Presenting at the First “Green Education Symposium Aruba 2012
Former U.S. Vice President, Al Gore, was the featured keynote speaker for the first Green Aruba Conference in 2010. He said it was necessary to engage the youth of the country in matters related to energy and sustainability, as a means to understand and act on the issues related to global climate change. As mentioned above, last year at the Green Aruba II Conference it was suggested for Aruba to consider the concept of “Green Aruba ICE: Information, Communication and Education,” as a means for the entire country to understand and embrace the concepts related to sustainability.*
On Monday and Tuesday, October 8-9, 2012, the first Symposium of the Caribbean Energy, Environmental and Sustainability Education (CEESEd) program reached out to more than 2000 Aruban high school students and students from the post-high school professional training institute. These students heard four speakers and members of the Aruban Government emphasize the importance of and their participation in Aruba’s development of its future sustainable economy. SETAR, N.V., the Aruba Telecommunications company provided funding for this conference and the Aruba National Library served as it host institution. Ronny Alders, a senior assistant to Director Britten worked with me in conceiving the idea of the CEESEd program, and we decided that it would be fitting to lay its cornerstone event for and to its high school students.
My concluding presentation, “CEESEd: Grabbing Sustainable Ideas for Schools in Aruba,” provided a rationale and call to action for students to involve themselves in a variety of STEM and other non-science learning activities exploring their interests in “things green” and related to energy from its ecological and environmental impacts to the consequences of energy (from exploration to use), and building sustainability in the environments where people live (homes to nations), work, go to school and play. Several science education Websites were shown as examples for student use in various projects and activities: the National Science Digital Library (NDSL), the National Science Foundation's online library of resources and collections for science, technology, engineering, and mathematics (STEM) education and from education sites from NASA, the U.S. Department of Energy, and UNESCO. At the conclusion of the first day of the Symposium, my daughter, a certified Earth and General Science teacher and Symposium speaker, presented the National Library with a collection of instructional texts for the Project Wet and Project Wild environmental education book series, and she and I presented the National Library with a complete set of reports and books published by the North American Association for Environmental Education of which we are both members. These materials will be placed in a special educational resources collection of the National Library.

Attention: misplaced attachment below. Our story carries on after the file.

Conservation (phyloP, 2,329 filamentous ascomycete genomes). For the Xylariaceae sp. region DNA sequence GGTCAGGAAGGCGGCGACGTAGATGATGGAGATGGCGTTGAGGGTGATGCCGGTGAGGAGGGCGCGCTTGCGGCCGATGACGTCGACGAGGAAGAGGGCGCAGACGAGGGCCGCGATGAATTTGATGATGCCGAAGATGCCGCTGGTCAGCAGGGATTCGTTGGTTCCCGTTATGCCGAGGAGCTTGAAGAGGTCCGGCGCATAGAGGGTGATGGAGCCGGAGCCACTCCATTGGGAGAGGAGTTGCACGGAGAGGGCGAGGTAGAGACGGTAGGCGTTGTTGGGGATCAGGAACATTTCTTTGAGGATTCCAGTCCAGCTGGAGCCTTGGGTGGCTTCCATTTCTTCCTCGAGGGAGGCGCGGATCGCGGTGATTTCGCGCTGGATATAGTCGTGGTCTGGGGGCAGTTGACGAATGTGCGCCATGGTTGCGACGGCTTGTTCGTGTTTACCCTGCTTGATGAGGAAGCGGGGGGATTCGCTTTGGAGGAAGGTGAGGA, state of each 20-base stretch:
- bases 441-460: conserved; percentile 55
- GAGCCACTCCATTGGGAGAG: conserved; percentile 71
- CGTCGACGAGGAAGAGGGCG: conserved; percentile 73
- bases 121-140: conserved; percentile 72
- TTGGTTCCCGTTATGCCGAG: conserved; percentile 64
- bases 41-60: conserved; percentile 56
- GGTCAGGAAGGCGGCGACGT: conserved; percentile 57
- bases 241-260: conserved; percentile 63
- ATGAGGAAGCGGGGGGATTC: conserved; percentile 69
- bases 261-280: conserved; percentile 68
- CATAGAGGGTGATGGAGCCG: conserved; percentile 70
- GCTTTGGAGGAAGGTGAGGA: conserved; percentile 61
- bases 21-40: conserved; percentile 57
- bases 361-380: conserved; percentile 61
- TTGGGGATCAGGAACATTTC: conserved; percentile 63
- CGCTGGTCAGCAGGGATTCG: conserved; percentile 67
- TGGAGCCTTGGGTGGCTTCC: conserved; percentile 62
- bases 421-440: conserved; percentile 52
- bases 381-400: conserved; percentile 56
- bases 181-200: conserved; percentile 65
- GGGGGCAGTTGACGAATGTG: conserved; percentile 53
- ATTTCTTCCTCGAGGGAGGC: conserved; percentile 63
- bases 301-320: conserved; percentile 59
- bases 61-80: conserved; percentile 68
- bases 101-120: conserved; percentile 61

Over the course of my stay, there were ample opportunities for interviews with print and broadcast media, including Aruba TV networks and the Government Press Office. I also paid a visit to the Library of the University of Aruba (it is very small and they retain two copies of every textbook used, one for short-term borrowing and the other for onsite [reserve] use). They are dramatically increasing their electronic holdings to compensate for lack-of-space issues. A brief visit to the Aruba National Archives was made to see their exhibit of Boy Ecury, grandson of a slave, Ecury was an Aruban who fought with the Dutch Resistance against and executed by the Nazis, during World War II. The National Library of Aruba, the University Library, and the National Archives are participating in the Digital Library of the Caribbean project, and looking for ways to expand that participation. I have separate photo albums for both of these events on my FaceBook site. Online versions of print media coverage and news-photo archives are at:
No University Libraries or University at Buffalo Funds were used to support this trip.